Stockholm loves a museum. Walking around the central suburbs of the city, it seems like you can’t go more than a block without passing a stately building housing a museet of some kind. There is even a free tourist map detailing Stockholm’s museums that lists no less than 84 options such as the Postal Museum, the Toy Museum, Museum of Spirits, The Tobacco and Match Museum and something called Tom Tits Experiment (I kid you not!).
While we both appreciate a good museum we are not huge museum-goers, and after visiting a number of them in Helsinki, Tallinn and Oslo we had little desire at the end of this part of our journey to see another one. Just like temple fatigue can set in while travelling around Asia, museum mortis is certainly a risk in Europe (and don’t get me started about churches). However several people recommended the Vasa Museum as a Stockholm highlight and it sounded very interesting, so we checked it out today. I can testify that it’s well worth the hype, and now ranks as one of the best museum experiences I’ve ever had.
The dry facts of the Vasa are impressive enough, but when you first walk into the cavernous museum space and see the ship towering above you it’s quite breathtaking. Commissioned in 1625 as one of four new warships for the Swedish fleet – then at war with Poland and others – it was launched in 1628. But its maiden voyage lasted for just 20 minutes before the ship tipped over in a breeze and started taking water through its gun ports, which caused it to sink into the mud of Stockholm’s harbour. There it lay for 333 years until it was finally raised again and revealed to be in a remarkable state of preservation.
The Vasa Museum was purpose-built on the garden island of Djurgarden just a short stroll from the city centre, and its modern and sometimes interactive displays give a real sense of what life must have been like on board. We arrived just in time for one of the three daily English-language guided tours which in a rather entertaining way told the story of the ship, and also placed it in its historical context. We thought we would only be there for a fairly short time, but before we knew it three hours had passed and it was time to leave.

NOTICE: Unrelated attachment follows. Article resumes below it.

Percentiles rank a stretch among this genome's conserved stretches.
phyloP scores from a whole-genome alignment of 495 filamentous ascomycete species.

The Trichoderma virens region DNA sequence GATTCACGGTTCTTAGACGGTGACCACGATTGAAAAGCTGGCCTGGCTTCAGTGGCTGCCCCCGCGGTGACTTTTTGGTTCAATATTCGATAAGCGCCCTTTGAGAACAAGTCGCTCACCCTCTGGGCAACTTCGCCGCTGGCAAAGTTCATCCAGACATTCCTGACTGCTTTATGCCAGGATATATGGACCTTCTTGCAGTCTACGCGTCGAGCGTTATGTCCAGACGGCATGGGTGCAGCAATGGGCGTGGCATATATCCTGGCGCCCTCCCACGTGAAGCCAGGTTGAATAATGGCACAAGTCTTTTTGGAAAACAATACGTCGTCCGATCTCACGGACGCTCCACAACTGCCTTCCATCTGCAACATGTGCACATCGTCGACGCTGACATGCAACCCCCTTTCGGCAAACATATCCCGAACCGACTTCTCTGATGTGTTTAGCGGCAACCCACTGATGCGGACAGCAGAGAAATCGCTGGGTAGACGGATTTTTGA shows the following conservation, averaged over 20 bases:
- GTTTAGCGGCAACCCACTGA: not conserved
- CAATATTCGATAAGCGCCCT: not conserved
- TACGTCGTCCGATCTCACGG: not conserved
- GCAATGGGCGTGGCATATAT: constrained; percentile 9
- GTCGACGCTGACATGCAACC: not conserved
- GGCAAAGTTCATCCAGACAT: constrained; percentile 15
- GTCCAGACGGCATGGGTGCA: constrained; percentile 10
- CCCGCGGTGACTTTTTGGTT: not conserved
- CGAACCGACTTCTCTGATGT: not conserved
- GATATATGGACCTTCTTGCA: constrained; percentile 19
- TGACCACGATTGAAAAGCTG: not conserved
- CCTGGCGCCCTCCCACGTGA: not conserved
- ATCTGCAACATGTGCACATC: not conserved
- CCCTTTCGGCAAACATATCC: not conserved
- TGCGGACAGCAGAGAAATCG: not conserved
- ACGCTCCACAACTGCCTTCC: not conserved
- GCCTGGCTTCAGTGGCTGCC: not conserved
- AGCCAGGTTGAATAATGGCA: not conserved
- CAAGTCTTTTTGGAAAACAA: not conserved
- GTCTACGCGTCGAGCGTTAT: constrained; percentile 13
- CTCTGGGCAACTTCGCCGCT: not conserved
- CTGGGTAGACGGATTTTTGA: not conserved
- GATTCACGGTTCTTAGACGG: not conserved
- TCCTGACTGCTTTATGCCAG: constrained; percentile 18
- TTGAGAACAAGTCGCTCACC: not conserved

Taking 400 people about 2.5 years to build, the Vasa is 69 metres long and bloody tall when viewed from the keel – it’s simply enormous to behold. The level of detail is astonishing, even more so as it was built in a rush to have it added to the Swedish fleet as soon as possible so it could fight in the war against Poland. As someone with a passing interest in technology, the scale of this ship is magnificent when you consider it was designed and built almost four centuries ago. It’s state of preservation is phenomenal which allows a real appreciation of the craftsmanship involved. The Vasa’s sinking was due to a design flaw in that it was too narrow for its height, which meant the centre of gravity was too high for good stability. Its sister ship, Apple, was very similar but just one metre wider which made all the difference; it was in service for more than 30 years and became the most successful warship in the Swedish Navy of the time.
From a sea of museum choices, giving the Vasa a shot was one of the best things we could have done on our last full day in Stockholm. We’re ready to move on in our journey now, and Malaysia beckons loudly, but this was a highlight well worth remembering.